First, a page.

Micro Lab (S16) - BGS Geomicrobiology Laboratory

Facility Location
City & country
Keyworth (United Kingdom)
Nicker Hill, Keyworth, Nottingham NG12 5GG, Regno Unito
Description & contacts of the access provider
Legal name of organisation
BGS - British Geological Survey, Natural Environment Research Council
Infrastructure contact - Primary contact
Simon Gregory
RICC contact - Secondary contact
Keith Bateman
Facility Availability
Unit of access
Availability per year
2 weeks
Expected duration of single experiment:
2 weeks

A fully equipped Containment Level 2 microbiology laboratory is available with the capability of handling geological materials (core materials and groundwaters). The Facility specialises in evaluating the impacts of CO2 injection on deep subsurface indigenous microbial populations and the effects of those organisms on the movement of CO2, solutes and contaminants.

Equipment and techniques include:

  • Microaerophilic/Anaerobic Chamber – a variable atmosphere workstation to study O2 sensitive microbes.

  • Molecular microbiology equipment - for DNA extraction and amplification (PCR) for identification of microbial isolates and characterisation of microbial communities (Denaturing Gradient Gel Electrophoresis)

  • Deltatox analyser –for total viable biomass quantification using ATP analysis.

  • Microtox analyser – for the measurement of bio-toxicity in aquatic and solid phase samples

  • Biological Flow Apparatus – bespoke flow-through equipment investigating microbial effects on transport properties in intact/fractured rock cores under in-situ conditions.

  • Incubators for the cultivation and isolation of bacteria.

  • Epifluorescence microscopy for the assessment of bacterial numbers.

Applications include,

  • Environmental issues and the geological storage of carbon dioxide – extensive research has been undertaken in the UK and overseas into the effects of carbon dioxide (CO2) leakage on marine and terrestrial ecosystems

  • The influences of microbes and biofilms on mass transport properties through geological media – using the biological flow apparatus

  • Development of the in-house BGSE code to determine controls on subsurface microbial growth; ongoing research is updating and improving this model

  • Microbial effects on mineral dissolution and precipitation

  • Groundwater quality, including transport and viability studies in groundwater systems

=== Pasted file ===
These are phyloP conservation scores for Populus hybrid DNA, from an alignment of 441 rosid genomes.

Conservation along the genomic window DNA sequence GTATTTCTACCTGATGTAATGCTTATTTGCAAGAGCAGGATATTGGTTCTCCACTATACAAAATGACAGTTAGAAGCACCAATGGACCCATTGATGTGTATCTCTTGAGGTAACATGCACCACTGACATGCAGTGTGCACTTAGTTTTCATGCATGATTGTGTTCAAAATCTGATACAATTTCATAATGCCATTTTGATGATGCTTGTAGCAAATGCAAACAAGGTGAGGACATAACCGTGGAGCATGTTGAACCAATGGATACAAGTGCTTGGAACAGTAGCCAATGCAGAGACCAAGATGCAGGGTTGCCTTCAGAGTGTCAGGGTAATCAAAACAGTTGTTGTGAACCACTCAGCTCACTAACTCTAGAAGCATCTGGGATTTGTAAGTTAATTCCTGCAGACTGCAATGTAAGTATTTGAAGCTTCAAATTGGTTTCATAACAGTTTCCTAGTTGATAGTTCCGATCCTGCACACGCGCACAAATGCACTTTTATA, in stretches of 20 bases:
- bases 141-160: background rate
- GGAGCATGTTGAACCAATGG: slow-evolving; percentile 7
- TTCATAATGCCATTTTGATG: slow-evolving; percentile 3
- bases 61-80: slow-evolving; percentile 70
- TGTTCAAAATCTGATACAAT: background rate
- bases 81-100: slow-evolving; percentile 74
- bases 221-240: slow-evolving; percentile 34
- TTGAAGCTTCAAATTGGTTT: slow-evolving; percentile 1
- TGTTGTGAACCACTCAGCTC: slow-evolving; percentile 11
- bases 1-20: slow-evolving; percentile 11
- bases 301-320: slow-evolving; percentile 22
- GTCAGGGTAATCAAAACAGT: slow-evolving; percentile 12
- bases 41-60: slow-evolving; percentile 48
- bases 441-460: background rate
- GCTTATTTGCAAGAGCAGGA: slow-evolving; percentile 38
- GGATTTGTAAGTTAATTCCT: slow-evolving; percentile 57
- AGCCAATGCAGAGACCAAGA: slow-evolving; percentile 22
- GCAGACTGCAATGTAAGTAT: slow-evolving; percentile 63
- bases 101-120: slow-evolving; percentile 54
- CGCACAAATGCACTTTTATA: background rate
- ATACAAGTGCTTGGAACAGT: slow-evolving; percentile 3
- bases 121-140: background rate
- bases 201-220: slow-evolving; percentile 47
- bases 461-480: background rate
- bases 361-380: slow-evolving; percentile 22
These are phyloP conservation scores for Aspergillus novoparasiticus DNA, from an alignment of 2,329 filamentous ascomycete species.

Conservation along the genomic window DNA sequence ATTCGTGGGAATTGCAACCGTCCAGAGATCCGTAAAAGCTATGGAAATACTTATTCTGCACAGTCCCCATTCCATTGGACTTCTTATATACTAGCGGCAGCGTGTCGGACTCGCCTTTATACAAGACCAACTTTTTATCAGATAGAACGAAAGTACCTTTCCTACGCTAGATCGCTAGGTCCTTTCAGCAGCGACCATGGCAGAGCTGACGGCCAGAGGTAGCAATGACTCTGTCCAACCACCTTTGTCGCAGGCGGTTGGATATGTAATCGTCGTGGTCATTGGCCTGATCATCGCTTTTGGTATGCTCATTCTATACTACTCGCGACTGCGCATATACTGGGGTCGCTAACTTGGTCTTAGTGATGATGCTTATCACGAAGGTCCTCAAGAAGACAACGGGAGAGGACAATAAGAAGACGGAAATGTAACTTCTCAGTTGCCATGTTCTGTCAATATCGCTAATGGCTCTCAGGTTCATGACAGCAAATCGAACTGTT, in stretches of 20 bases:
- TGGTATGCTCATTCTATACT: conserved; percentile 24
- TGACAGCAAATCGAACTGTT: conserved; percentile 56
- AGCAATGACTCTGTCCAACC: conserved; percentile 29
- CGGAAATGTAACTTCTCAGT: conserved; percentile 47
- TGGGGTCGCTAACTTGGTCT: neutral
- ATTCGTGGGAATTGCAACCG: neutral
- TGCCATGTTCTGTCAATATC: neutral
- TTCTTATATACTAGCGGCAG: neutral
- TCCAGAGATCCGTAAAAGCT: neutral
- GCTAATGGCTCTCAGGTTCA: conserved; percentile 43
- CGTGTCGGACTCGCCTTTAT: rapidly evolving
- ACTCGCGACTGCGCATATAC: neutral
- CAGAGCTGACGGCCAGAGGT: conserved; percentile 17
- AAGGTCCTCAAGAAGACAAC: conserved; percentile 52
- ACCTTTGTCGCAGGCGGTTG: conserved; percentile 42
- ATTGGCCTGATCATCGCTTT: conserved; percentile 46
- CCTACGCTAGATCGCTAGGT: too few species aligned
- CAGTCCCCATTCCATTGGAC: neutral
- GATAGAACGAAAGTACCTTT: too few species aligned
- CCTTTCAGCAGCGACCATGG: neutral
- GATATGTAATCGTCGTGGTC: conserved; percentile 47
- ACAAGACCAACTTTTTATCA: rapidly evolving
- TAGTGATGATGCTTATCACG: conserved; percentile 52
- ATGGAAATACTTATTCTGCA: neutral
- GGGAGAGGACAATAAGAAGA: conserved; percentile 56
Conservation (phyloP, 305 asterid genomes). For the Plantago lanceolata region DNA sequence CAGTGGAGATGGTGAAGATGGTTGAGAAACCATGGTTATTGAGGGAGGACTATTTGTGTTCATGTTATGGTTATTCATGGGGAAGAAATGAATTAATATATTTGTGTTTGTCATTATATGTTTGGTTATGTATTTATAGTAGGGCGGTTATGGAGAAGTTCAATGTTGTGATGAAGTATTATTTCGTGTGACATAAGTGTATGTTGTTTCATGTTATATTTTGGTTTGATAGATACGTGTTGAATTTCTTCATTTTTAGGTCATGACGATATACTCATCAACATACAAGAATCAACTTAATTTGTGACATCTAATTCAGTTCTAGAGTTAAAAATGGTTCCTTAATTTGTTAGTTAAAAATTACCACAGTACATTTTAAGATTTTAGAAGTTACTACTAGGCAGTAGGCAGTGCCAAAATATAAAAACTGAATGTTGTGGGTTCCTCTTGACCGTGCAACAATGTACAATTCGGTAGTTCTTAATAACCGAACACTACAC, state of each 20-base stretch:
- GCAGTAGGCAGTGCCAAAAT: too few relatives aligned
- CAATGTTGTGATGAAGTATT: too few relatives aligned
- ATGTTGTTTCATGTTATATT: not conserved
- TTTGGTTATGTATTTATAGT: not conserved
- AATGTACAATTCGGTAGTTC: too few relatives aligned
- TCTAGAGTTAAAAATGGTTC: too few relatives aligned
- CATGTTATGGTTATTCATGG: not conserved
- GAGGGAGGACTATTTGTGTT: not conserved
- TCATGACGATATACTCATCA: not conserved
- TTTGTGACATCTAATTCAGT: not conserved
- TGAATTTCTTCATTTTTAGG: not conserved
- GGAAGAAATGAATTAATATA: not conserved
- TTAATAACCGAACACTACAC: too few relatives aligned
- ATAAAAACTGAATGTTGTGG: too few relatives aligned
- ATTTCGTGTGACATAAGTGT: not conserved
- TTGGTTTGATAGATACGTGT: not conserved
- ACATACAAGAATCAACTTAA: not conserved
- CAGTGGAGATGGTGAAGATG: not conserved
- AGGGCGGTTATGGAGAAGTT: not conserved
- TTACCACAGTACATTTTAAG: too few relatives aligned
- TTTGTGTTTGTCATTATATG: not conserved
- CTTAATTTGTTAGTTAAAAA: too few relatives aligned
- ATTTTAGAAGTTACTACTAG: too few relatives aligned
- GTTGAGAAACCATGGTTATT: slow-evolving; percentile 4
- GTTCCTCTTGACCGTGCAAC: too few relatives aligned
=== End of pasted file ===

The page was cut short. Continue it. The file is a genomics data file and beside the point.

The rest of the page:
• Development of imaging to assess distribution and enumeration of microorganisms in geological materials

A) Biological Flow Apparatus. B) Anaerobic workstation. C) Molecular biology facilities
State of the art, uniqueness, & specific advantages

The Facility has a proven track record investigating the effects of CO2 leakage on ecosystems. For over 5 years it has conducted extensive research in both the UK and overseas and currently involved in projects assessing the ecosystem response to CO2 leakage and in understanding microbial activity in the reservoir.

The Facility can examine the impacts of CO2 injection on deep subsurface microbial populations and the impacts of those organisms on CO2 movement in the deep subsurface. Work in the field evaluates the environmental impacts of CO2 on surface ecosystems (e.g. botany) followed by laboratory based microbiology (e.g. DNA based methods, epifluorescence, microtox).

The Biological Flow Apparatus (BFA) can be modified to investigate interactions between microbes and injected CO2 in fractured or intact rock cores under realistic conditions of pressure and temperature.


Other Large Initiatives

selected publications

Watanabe, Y., Tait, K., Gregory, S. Hayashi, M., Shimamoto, A., Taylor, P., Stahl, H., Green, K., Yoshinaga, I., Suwa, Y. & Kita J. (2014)
Response of the ammonia oxidation activity of microorganisms in surface sediment to a controlled sub-seabed release of CO2.
International Journal of Greenhouse Gas Control 38,162-170
Wragg, J., West, J. M., & Bateman, K. (2013)
Potential impact of CO2 on subsurface microbial ecosystems and implications for the performance of storage reservoirs
Energy Procedia, 37, 800-805.